Before Korea adopted the Julian Calendar like the West, Koreans have traditionally considered the Lunar New Year's as the start of the new year. Therefore, all of the bowings, gatherings of the families that goes on the New Year's day used to have been reserved for this day. In fact, most Koreans have returned to their traditional past observing this day as the true New Year's day, observing the traditional "harae" (giving thanks to the ancestors that have passed away) the first thing in the morning.

Together with Korean Thanksgiving Day (Aug. 15, in the lunar calendar), this is the day that the most traffic jams occur in the highways and other freeways, due to the Koreans returning to their homes.

2. MARCH.1 (INDEPENDENCE MOVEMENT DAY)

On this day back in 1919, 33 Korean patriots signed and circulated a declaration of independence, and launched a nationwide freedom campaign of non-violence against the Japanese colonial government. Koreans throughout the country solemnly observe the anniversary of this Independence Movement. Memorial services are held for the deceased patriots at Tapgol Park in Seoul, where the declaration was first proclaimed.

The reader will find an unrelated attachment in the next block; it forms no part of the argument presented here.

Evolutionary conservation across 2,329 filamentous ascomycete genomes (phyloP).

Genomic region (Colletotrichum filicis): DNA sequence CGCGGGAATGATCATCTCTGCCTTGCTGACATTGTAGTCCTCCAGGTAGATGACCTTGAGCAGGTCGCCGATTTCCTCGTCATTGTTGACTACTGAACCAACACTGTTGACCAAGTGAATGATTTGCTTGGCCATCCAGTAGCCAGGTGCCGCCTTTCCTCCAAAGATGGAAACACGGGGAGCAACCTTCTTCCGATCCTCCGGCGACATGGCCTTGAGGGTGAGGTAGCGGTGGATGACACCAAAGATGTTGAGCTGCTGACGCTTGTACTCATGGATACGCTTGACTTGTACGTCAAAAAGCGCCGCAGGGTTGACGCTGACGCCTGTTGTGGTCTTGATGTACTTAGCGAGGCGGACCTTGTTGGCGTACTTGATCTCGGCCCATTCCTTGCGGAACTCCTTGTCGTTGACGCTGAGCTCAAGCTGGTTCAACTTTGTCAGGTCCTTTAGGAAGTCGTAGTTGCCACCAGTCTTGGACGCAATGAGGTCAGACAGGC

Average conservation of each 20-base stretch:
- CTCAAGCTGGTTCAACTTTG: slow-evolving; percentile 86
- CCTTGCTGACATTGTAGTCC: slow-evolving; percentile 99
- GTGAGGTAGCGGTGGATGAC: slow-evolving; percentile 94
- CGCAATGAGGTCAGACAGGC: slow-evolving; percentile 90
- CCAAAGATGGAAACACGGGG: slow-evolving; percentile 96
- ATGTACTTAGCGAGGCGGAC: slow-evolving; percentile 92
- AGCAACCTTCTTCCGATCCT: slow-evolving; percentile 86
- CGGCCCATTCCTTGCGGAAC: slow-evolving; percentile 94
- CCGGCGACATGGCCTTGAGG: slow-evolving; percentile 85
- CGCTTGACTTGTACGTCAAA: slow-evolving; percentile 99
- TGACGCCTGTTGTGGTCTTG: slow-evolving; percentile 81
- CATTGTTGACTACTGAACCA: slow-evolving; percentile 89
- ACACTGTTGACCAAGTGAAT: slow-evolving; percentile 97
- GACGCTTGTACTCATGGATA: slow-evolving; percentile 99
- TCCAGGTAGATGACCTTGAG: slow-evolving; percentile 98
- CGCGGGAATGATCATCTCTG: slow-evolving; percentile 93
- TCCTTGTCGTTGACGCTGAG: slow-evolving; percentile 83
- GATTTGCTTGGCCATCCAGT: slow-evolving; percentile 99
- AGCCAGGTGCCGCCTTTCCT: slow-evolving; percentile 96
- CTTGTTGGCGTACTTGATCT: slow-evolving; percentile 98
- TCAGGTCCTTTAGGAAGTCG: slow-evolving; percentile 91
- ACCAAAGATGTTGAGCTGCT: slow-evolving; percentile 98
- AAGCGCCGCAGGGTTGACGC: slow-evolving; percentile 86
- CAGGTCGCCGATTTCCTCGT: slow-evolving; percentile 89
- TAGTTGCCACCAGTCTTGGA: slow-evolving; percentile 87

3. APRIL. 5 (ARBOR DAY)

The government offices are closed this day so that people would observe the day and plant sapling throughout the country. Cold food (Early in the 3rd month, or sometimes late in the 2nd by the lunar calendar) The Koreans celebrate the "Cold Food" day. The following day is the Chinese Ching Ming festival, also celebrated in Korea.